WASHINGTON (CN) – The D.C. Circuit refused to let the Trump administration send to another country a U.S. citizen who is suspected of fighting with the Islamic State in Syria.
Attorneys for the detainee, who is identified in court filings as John Doe, celebrated Monday’s ruling.
“The appeals court’s judgment vindicates due process, limits on executive authority, and the protection of an American’s constitutional rights,” Jonathan Hafetz with the American Civil Liberties Union Foundation said in a statement. “The president does not get a blank check to dispose of the liberty of U.S. citizens just because international relations or military actions are involved.”
A dual citizen of the United States and Saudi Arabia, Doe has been held without a charge by the U.S. military in Iraq since mid-September when he was captured by Kurdish forces.
The U.S. says Doe is an enemy combatant and that its decision to transfer him to another country, the identity of which remains sealed, is not judicially reviewable.
Complying with an order by U.S. District Judge Tanya Chutkan last month, the government provided 72 hours notice on April 16 of its intent to transfer Doe.
Chutkan in turn awarded Doe an injunction on April 19, setting the stage for oral arguments before the D.C. Circuit on April 27.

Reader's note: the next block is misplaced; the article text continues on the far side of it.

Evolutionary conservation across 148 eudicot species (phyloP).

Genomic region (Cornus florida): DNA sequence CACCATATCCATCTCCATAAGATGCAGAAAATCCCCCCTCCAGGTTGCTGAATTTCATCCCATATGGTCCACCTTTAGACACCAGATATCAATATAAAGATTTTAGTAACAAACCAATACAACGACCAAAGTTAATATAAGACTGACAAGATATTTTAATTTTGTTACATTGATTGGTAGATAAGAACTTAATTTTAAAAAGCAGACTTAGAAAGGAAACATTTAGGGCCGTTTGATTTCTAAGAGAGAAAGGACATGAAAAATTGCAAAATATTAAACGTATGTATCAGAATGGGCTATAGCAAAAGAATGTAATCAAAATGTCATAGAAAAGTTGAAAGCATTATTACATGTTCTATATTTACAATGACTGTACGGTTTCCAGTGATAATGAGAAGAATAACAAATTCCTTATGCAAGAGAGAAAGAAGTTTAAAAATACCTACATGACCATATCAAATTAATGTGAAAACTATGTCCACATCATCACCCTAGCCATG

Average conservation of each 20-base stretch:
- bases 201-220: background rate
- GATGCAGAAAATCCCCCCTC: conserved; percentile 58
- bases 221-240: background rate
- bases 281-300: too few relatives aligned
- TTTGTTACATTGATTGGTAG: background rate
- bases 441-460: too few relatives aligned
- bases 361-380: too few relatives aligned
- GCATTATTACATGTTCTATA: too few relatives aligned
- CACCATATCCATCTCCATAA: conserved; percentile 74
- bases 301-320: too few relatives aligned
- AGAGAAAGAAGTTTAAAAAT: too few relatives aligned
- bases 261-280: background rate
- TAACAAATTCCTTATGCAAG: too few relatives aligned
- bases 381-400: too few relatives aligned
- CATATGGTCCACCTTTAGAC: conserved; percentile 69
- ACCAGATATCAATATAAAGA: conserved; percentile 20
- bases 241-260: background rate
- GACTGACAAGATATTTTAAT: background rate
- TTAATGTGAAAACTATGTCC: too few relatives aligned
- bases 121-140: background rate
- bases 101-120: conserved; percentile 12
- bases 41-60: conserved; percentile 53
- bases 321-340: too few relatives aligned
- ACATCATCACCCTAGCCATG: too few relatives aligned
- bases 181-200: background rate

Both before the lower court and the D.C. Circuit, the ACLU’s Hafetz argued that Doe should get a ruling on his habeas petition before the U.S. military can transfer him.
Doe has denied being an enemy combatant in court filings, and the ACLU called it unconstitutional to transfer Doe without a positive legal authority, such as a statute or treaty.
The government argued meanwhile that judicial intervention would harm diplomatic relations and “ongoing bilateral cooperation” if the transfer fell through.
U.S. Circuit Judges Sri Srinivasan and Robert Wilkins, both appointees of former President Barack Obama, voted to affirm. U.S. Circuit Judge Karen Henderson, an appointee of former President George H.W. Bush, dissented.
The Pentagon and the Department of Justice did not immediately respond to emails seeking comment on the opinion.